Effect of acyclovir on herpetic ocular recurrence using a structural nested model

Stephen R. Cole, Haitao Chu

Research output: Contribution to journalArticlepeer-review

26 Scopus citations

Abstract

Noncompliance with assigned therapies is ubiquitous in randomized clinical trials. Treatment effects may be corrected for noncompliance using Robins' structural nested models, but few examples have been published. The Herpetic Eye Disease Study randomized 703 ocular herpes patients to 365 days of acyclovir or placebo between 1992 and 1996, and achieved over 90% compliance in both arms. The hazard of recurrence in the acyclovir arm was 0.55 times the hazard in the placebo arm using an intent-to-treat approach (95% confidence interval [CI]: 0.41, 0.75). Assuming a structural nested model with a Weibull distribution, the hazard of recurrence under constant exposure to acyclovir was 0.41 times that of the non-exposed (test-based 95% CI: 0.28, 0.72), or 34% larger than the intent-to-treat estimate. Notwithstanding excellent compliance, intent-to-treat estimates may notably undervalue the causal effect of a treatment.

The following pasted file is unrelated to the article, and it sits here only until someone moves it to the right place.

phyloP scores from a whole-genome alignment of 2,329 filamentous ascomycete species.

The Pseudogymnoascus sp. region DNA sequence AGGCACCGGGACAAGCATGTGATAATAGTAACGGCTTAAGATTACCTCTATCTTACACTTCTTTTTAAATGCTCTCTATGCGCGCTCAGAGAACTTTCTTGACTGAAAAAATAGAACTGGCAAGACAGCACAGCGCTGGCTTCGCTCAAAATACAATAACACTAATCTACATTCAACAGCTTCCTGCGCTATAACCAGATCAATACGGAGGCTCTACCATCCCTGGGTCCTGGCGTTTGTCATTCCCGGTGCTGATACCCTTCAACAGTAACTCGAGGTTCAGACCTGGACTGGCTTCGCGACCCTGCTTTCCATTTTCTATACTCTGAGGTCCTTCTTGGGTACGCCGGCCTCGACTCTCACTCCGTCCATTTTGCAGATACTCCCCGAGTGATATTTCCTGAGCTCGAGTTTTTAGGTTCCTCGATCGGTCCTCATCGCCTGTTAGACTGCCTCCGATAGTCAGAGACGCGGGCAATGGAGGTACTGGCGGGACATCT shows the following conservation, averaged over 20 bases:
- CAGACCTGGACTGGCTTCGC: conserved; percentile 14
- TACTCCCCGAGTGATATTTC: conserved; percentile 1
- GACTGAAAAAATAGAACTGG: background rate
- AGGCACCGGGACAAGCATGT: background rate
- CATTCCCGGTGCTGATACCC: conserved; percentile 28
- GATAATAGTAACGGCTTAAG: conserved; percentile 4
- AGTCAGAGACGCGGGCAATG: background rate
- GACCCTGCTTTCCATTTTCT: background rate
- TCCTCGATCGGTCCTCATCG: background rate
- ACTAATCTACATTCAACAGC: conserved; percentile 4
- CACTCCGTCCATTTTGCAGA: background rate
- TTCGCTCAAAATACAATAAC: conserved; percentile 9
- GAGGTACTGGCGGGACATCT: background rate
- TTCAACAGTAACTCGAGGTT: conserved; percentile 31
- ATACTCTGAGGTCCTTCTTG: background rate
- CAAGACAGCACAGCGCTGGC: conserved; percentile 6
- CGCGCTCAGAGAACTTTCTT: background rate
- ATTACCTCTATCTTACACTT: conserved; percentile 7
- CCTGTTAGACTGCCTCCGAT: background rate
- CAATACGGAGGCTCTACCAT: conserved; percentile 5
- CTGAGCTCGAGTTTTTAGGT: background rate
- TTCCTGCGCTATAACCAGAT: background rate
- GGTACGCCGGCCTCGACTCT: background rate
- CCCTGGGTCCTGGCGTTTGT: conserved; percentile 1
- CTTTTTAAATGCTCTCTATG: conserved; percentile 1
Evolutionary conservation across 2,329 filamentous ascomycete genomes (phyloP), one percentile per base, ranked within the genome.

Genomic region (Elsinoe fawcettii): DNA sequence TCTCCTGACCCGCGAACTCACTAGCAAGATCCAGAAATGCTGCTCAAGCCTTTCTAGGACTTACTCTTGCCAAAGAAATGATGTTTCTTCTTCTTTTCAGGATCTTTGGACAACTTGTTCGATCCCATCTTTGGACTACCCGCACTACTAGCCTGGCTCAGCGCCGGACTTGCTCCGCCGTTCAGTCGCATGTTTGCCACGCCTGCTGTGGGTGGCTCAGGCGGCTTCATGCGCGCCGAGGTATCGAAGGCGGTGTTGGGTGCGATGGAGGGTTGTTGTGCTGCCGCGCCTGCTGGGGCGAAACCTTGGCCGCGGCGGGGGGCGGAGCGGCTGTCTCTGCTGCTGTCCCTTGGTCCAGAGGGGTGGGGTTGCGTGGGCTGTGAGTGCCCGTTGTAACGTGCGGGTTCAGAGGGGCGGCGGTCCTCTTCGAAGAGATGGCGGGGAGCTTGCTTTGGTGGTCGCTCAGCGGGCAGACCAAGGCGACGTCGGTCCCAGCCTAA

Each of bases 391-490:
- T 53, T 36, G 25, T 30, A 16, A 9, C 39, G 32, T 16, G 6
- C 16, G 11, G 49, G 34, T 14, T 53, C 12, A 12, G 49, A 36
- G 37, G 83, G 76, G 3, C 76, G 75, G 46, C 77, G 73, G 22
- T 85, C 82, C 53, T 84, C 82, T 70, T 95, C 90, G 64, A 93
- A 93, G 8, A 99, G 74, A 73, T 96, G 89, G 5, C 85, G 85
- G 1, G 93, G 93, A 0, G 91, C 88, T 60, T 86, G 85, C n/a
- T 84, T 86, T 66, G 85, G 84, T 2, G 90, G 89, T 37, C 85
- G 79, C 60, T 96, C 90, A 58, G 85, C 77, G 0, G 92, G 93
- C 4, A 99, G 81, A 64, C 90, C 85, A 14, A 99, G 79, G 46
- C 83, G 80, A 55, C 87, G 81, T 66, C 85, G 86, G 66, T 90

Original languageEnglish (US)
Pages (from-to)300-310
Number of pages11
JournalContemporary Clinical Trials
Volume26
Issue number3
DOIs
StatePublished - Jun 1 2005

Keywords

  • Bias
  • Causality
  • Compliance
  • Intent-to-treat
  • Randomized clinical trial

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